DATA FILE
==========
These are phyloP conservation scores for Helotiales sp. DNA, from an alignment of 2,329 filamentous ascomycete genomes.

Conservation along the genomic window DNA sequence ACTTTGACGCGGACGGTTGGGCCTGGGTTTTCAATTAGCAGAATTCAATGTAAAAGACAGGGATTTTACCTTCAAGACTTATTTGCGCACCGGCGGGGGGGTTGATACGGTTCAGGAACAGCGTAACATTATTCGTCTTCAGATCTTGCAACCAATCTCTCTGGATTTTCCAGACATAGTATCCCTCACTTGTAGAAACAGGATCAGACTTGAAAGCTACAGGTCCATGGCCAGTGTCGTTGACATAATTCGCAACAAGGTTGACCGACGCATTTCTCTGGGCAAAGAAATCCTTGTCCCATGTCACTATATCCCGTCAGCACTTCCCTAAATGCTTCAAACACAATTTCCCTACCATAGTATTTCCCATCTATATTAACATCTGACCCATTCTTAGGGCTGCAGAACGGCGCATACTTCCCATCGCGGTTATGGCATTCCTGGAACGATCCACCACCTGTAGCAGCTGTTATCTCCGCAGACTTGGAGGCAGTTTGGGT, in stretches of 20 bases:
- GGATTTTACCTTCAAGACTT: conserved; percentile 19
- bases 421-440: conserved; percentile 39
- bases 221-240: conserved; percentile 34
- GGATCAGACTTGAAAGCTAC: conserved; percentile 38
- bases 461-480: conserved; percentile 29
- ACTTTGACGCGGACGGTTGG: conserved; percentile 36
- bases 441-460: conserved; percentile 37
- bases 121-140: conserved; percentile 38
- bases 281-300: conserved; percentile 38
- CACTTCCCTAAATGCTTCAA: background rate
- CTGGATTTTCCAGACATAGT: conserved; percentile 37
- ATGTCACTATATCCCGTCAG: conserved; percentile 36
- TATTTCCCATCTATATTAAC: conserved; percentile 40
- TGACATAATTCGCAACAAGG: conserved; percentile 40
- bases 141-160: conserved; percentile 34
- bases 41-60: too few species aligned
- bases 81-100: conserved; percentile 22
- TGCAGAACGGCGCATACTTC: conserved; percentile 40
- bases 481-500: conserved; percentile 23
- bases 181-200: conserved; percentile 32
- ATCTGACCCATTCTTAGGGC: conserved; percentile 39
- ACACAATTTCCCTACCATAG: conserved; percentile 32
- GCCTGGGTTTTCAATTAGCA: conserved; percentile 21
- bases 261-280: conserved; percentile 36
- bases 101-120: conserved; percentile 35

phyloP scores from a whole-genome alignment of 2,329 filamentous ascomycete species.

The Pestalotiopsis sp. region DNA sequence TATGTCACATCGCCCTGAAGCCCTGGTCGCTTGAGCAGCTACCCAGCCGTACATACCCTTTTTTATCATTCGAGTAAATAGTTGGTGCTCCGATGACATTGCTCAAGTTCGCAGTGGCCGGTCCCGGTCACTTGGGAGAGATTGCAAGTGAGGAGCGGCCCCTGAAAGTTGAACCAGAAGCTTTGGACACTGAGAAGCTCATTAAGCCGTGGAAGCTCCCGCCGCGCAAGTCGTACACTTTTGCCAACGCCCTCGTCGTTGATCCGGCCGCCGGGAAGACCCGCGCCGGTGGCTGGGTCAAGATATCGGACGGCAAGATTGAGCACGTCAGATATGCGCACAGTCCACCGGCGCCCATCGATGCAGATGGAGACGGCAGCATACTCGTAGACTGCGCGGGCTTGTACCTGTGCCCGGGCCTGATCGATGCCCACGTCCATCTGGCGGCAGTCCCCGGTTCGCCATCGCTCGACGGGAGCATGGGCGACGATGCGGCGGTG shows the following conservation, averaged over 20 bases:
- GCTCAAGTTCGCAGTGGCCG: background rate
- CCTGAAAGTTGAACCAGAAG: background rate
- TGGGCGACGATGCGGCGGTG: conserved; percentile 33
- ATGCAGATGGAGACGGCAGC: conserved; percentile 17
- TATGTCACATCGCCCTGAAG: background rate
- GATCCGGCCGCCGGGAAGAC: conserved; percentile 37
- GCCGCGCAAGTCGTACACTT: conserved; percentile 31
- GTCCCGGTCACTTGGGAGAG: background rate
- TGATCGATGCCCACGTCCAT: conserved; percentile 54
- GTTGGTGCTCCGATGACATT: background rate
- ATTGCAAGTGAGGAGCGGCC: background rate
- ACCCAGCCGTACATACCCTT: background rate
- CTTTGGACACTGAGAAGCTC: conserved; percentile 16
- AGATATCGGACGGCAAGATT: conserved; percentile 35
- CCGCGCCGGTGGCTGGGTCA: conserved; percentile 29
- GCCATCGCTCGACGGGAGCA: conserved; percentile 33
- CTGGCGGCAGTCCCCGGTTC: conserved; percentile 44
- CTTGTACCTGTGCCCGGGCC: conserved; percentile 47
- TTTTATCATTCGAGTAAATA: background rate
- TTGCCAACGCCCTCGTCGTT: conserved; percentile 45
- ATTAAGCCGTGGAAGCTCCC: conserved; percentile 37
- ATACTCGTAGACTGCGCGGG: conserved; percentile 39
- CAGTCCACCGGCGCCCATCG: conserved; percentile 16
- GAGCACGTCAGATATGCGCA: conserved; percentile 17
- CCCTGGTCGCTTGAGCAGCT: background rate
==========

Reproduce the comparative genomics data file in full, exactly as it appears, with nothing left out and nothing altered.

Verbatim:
These are phyloP conservation scores for Helotiales sp. DNA, from an alignment of 2,329 filamentous ascomycete genomes.

Conservation along the genomic window DNA sequence ACTTTGACGCGGACGGTTGGGCCTGGGTTTTCAATTAGCAGAATTCAATGTAAAAGACAGGGATTTTACCTTCAAGACTTATTTGCGCACCGGCGGGGGGGTTGATACGGTTCAGGAACAGCGTAACATTATTCGTCTTCAGATCTTGCAACCAATCTCTCTGGATTTTCCAGACATAGTATCCCTCACTTGTAGAAACAGGATCAGACTTGAAAGCTACAGGTCCATGGCCAGTGTCGTTGACATAATTCGCAACAAGGTTGACCGACGCATTTCTCTGGGCAAAGAAATCCTTGTCCCATGTCACTATATCCCGTCAGCACTTCCCTAAATGCTTCAAACACAATTTCCCTACCATAGTATTTCCCATCTATATTAACATCTGACCCATTCTTAGGGCTGCAGAACGGCGCATACTTCCCATCGCGGTTATGGCATTCCTGGAACGATCCACCACCTGTAGCAGCTGTTATCTCCGCAGACTTGGAGGCAGTTTGGGT, in stretches of 20 bases:
- GGATTTTACCTTCAAGACTT: conserved; percentile 19
- bases 421-440: conserved; percentile 39
- bases 221-240: conserved; percentile 34
- GGATCAGACTTGAAAGCTAC: conserved; percentile 38
- bases 461-480: conserved; percentile 29
- ACTTTGACGCGGACGGTTGG: conserved; percentile 36
- bases 441-460: conserved; percentile 37
- bases 121-140: conserved; percentile 38
- bases 281-300: conserved; percentile 38
- CACTTCCCTAAATGCTTCAA: background rate
- CTGGATTTTCCAGACATAGT: conserved; percentile 37
- ATGTCACTATATCCCGTCAG: conserved; percentile 36
- TATTTCCCATCTATATTAAC: conserved; percentile 40
- TGACATAATTCGCAACAAGG: conserved; percentile 40
- bases 141-160: conserved; percentile 34
- bases 41-60: too few species aligned
- bases 81-100: conserved; percentile 22
- TGCAGAACGGCGCATACTTC: conserved; percentile 40
- bases 481-500: conserved; percentile 23
- bases 181-200: conserved; percentile 32
- ATCTGACCCATTCTTAGGGC: conserved; percentile 39
- ACACAATTTCCCTACCATAG: conserved; percentile 32
- GCCTGGGTTTTCAATTAGCA: conserved; percentile 21
- bases 261-280: conserved; percentile 36
- bases 101-120: conserved; percentile 35

phyloP scores from a whole-genome alignment of 2,329 filamentous ascomycete species.

The Pestalotiopsis sp. region DNA sequence TATGTCACATCGCCCTGAAGCCCTGGTCGCTTGAGCAGCTACCCAGCCGTACATACCCTTTTTTATCATTCGAGTAAATAGTTGGTGCTCCGATGACATTGCTCAAGTTCGCAGTGGCCGGTCCCGGTCACTTGGGAGAGATTGCAAGTGAGGAGCGGCCCCTGAAAGTTGAACCAGAAGCTTTGGACACTGAGAAGCTCATTAAGCCGTGGAAGCTCCCGCCGCGCAAGTCGTACACTTTTGCCAACGCCCTCGTCGTTGATCCGGCCGCCGGGAAGACCCGCGCCGGTGGCTGGGTCAAGATATCGGACGGCAAGATTGAGCACGTCAGATATGCGCACAGTCCACCGGCGCCCATCGATGCAGATGGAGACGGCAGCATACTCGTAGACTGCGCGGGCTTGTACCTGTGCCCGGGCCTGATCGATGCCCACGTCCATCTGGCGGCAGTCCCCGGTTCGCCATCGCTCGACGGGAGCATGGGCGACGATGCGGCGGTG shows the following conservation, averaged over 20 bases:
- GCTCAAGTTCGCAGTGGCCG: background rate
- CCTGAAAGTTGAACCAGAAG: background rate
- TGGGCGACGATGCGGCGGTG: conserved; percentile 33
- ATGCAGATGGAGACGGCAGC: conserved; percentile 17
- TATGTCACATCGCCCTGAAG: background rate
- GATCCGGCCGCCGGGAAGAC: conserved; percentile 37
- GCCGCGCAAGTCGTACACTT: conserved; percentile 31
- GTCCCGGTCACTTGGGAGAG: background rate
- TGATCGATGCCCACGTCCAT: conserved; percentile 54
- GTTGGTGCTCCGATGACATT: background rate
- ATTGCAAGTGAGGAGCGGCC: background rate
- ACCCAGCCGTACATACCCTT: background rate
- CTTTGGACACTGAGAAGCTC: conserved; percentile 16
- AGATATCGGACGGCAAGATT: conserved; percentile 35
- CCGCGCCGGTGGCTGGGTCA: conserved; percentile 29
- GCCATCGCTCGACGGGAGCA: conserved; percentile 33
- CTGGCGGCAGTCCCCGGTTC: conserved; percentile 44
- CTTGTACCTGTGCCCGGGCC: conserved; percentile 47
- TTTTATCATTCGAGTAAATA: background rate
- TTGCCAACGCCCTCGTCGTT: conserved; percentile 45
- ATTAAGCCGTGGAAGCTCCC: conserved; percentile 37
- ATACTCGTAGACTGCGCGGG: conserved; percentile 39
- CAGTCCACCGGCGCCCATCG: conserved; percentile 16
- GAGCACGTCAGATATGCGCA: conserved; percentile 17
- CCCTGGTCGCTTGAGCAGCT: background rate